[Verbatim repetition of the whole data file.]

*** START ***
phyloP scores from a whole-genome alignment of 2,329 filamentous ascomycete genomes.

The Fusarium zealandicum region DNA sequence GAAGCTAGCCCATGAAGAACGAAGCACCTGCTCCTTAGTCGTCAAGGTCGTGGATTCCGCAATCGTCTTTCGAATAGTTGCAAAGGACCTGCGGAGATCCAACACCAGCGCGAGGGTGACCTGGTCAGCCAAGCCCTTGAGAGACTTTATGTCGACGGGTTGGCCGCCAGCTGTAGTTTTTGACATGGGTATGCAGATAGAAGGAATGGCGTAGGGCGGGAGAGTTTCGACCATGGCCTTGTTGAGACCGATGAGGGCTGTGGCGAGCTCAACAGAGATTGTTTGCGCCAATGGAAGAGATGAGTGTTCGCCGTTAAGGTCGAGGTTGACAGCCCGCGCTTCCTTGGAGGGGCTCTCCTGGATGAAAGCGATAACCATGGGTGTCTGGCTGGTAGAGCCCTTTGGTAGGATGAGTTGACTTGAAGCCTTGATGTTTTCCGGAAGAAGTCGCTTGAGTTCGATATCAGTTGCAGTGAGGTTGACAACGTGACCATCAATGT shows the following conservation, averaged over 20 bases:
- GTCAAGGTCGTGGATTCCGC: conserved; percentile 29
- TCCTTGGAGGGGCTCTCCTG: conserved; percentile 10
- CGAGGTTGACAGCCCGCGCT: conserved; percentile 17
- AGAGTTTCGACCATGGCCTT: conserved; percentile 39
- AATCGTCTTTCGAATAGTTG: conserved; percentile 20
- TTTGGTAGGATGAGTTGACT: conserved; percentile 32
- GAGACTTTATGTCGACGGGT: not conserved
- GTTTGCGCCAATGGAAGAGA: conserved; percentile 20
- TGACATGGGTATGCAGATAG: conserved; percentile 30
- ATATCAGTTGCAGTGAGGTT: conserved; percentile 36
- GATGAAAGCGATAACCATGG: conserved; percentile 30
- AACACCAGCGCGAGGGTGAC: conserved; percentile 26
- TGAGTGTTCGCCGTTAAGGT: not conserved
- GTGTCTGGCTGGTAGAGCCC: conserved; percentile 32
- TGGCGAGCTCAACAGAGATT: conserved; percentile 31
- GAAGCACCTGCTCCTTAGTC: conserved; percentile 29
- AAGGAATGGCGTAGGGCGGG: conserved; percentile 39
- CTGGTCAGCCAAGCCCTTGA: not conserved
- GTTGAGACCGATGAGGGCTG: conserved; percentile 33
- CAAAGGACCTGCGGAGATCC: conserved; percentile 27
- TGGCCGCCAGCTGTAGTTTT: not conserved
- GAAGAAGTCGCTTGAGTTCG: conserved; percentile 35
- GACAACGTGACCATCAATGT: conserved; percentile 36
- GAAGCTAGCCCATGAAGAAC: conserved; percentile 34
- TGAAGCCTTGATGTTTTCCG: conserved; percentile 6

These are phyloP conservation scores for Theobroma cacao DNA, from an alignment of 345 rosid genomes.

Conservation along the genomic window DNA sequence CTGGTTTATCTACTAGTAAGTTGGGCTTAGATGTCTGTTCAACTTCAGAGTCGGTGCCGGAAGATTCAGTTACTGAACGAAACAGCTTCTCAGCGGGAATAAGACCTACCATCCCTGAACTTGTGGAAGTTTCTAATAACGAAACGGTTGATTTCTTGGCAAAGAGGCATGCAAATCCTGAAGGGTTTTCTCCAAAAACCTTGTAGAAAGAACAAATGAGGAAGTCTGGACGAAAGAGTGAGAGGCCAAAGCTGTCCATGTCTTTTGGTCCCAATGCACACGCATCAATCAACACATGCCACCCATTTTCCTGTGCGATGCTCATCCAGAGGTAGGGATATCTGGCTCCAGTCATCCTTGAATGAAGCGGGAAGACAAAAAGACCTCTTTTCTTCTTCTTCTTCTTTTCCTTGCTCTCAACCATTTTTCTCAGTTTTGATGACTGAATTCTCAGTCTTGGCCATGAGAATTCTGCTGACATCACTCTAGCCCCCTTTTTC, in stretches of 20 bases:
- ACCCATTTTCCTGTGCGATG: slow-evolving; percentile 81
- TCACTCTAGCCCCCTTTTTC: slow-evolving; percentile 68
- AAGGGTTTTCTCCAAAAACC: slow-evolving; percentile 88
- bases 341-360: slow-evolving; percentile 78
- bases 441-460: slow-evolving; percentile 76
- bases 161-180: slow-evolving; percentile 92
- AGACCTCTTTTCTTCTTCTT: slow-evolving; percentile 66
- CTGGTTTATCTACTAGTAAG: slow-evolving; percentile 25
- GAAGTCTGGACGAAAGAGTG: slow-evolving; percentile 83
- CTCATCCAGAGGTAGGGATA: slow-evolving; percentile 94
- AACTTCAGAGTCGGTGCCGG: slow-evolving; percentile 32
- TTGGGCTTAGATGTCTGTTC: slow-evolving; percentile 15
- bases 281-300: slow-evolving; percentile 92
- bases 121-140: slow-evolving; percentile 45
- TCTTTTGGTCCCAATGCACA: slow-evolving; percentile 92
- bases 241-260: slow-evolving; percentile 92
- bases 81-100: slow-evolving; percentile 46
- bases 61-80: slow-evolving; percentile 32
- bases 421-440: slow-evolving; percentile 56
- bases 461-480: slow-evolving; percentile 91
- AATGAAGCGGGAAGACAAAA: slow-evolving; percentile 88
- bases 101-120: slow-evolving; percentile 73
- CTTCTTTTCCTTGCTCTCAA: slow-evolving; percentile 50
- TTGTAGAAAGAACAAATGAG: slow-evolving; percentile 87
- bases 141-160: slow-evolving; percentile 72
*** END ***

phyloP scores from a whole-genome alignment of 2,329 filamentous ascomycete genomes.

The Fusarium zealandicum region DNA sequence GAAGCTAGCCCATGAAGAACGAAGCACCTGCTCCTTAGTCGTCAAGGTCGTGGATTCCGCAATCGTCTTTCGAATAGTTGCAAAGGACCTGCGGAGATCCAACACCAGCGCGAGGGTGACCTGGTCAGCCAAGCCCTTGAGAGACTTTATGTCGACGGGTTGGCCGCCAGCTGTAGTTTTTGACATGGGTATGCAGATAGAAGGAATGGCGTAGGGCGGGAGAGTTTCGACCATGGCCTTGTTGAGACCGATGAGGGCTGTGGCGAGCTCAACAGAGATTGTTTGCGCCAATGGAAGAGATGAGTGTTCGCCGTTAAGGTCGAGGTTGACAGCCCGCGCTTCCTTGGAGGGGCTCTCCTGGATGAAAGCGATAACCATGGGTGTCTGGCTGGTAGAGCCCTTTGGTAGGATGAGTTGACTTGAAGCCTTGATGTTTTCCGGAAGAAGTCGCTTGAGTTCGATATCAGTTGCAGTGAGGTTGACAACGTGACCATCAATGT shows the following conservation, averaged over 20 bases:
- GTCAAGGTCGTGGATTCCGC: conserved; percentile 29
- TCCTTGGAGGGGCTCTCCTG: conserved; percentile 10
- CGAGGTTGACAGCCCGCGCT: conserved; percentile 17
- AGAGTTTCGACCATGGCCTT: conserved; percentile 39
- AATCGTCTTTCGAATAGTTG: conserved; percentile 20
- TTTGGTAGGATGAGTTGACT: conserved; percentile 32
- GAGACTTTATGTCGACGGGT: not conserved
- GTTTGCGCCAATGGAAGAGA: conserved; percentile 20
- TGACATGGGTATGCAGATAG: conserved; percentile 30
- ATATCAGTTGCAGTGAGGTT: conserved; percentile 36
- GATGAAAGCGATAACCATGG: conserved; percentile 30
- AACACCAGCGCGAGGGTGAC: conserved; percentile 26
- TGAGTGTTCGCCGTTAAGGT: not conserved
- GTGTCTGGCTGGTAGAGCCC: conserved; percentile 32
- TGGCGAGCTCAACAGAGATT: conserved; percentile 31
- GAAGCACCTGCTCCTTAGTC: conserved; percentile 29
- AAGGAATGGCGTAGGGCGGG: conserved; percentile 39
- CTGGTCAGCCAAGCCCTTGA: not conserved
- GTTGAGACCGATGAGGGCTG: conserved; percentile 33
- CAAAGGACCTGCGGAGATCC: conserved; percentile 27
- TGGCCGCCAGCTGTAGTTTT: not conserved
- GAAGAAGTCGCTTGAGTTCG: conserved; percentile 35
- GACAACGTGACCATCAATGT: conserved; percentile 36
- GAAGCTAGCCCATGAAGAAC: conserved; percentile 34
- TGAAGCCTTGATGTTTTCCG: conserved; percentile 6

These are phyloP conservation scores for Theobroma cacao DNA, from an alignment of 345 rosid genomes.

Conservation along the genomic window DNA sequence CTGGTTTATCTACTAGTAAGTTGGGCTTAGATGTCTGTTCAACTTCAGAGTCGGTGCCGGAAGATTCAGTTACTGAACGAAACAGCTTCTCAGCGGGAATAAGACCTACCATCCCTGAACTTGTGGAAGTTTCTAATAACGAAACGGTTGATTTCTTGGCAAAGAGGCATGCAAATCCTGAAGGGTTTTCTCCAAAAACCTTGTAGAAAGAACAAATGAGGAAGTCTGGACGAAAGAGTGAGAGGCCAAAGCTGTCCATGTCTTTTGGTCCCAATGCACACGCATCAATCAACACATGCCACCCATTTTCCTGTGCGATGCTCATCCAGAGGTAGGGATATCTGGCTCCAGTCATCCTTGAATGAAGCGGGAAGACAAAAAGACCTCTTTTCTTCTTCTTCTTCTTTTCCTTGCTCTCAACCATTTTTCTCAGTTTTGATGACTGAATTCTCAGTCTTGGCCATGAGAATTCTGCTGACATCACTCTAGCCCCCTTTTTC, in stretches of 20 bases:
- ACCCATTTTCCTGTGCGATG: slow-evolving; percentile 81
- TCACTCTAGCCCCCTTTTTC: slow-evolving; percentile 68
- AAGGGTTTTCTCCAAAAACC: slow-evolving; percentile 88
- bases 341-360: slow-evolving; percentile 78
- bases 441-460: slow-evolving; percentile 76
- bases 161-180: slow-evolving; percentile 92
- AGACCTCTTTTCTTCTTCTT: slow-evolving; percentile 66
- CTGGTTTATCTACTAGTAAG: slow-evolving; percentile 25
- GAAGTCTGGACGAAAGAGTG: slow-evolving; percentile 83
- CTCATCCAGAGGTAGGGATA: slow-evolving; percentile 94
- AACTTCAGAGTCGGTGCCGG: slow-evolving; percentile 32
- TTGGGCTTAGATGTCTGTTC: slow-evolving; percentile 15
- bases 281-300: slow-evolving; percentile 92
- bases 121-140: slow-evolving; percentile 45
- TCTTTTGGTCCCAATGCACA: slow-evolving; percentile 92
- bases 241-260: slow-evolving; percentile 92
- bases 81-100: slow-evolving; percentile 46
- bases 61-80: slow-evolving; percentile 32
- bases 421-440: slow-evolving; percentile 56
- bases 461-480: slow-evolving; percentile 91
- AATGAAGCGGGAAGACAAAA: slow-evolving; percentile 88
- bases 101-120: slow-evolving; percentile 73
- CTTCTTTTCCTTGCTCTCAA: slow-evolving; percentile 50
- TTGTAGAAAGAACAAATGAG: slow-evolving; percentile 87
- bases 141-160: slow-evolving; percentile 72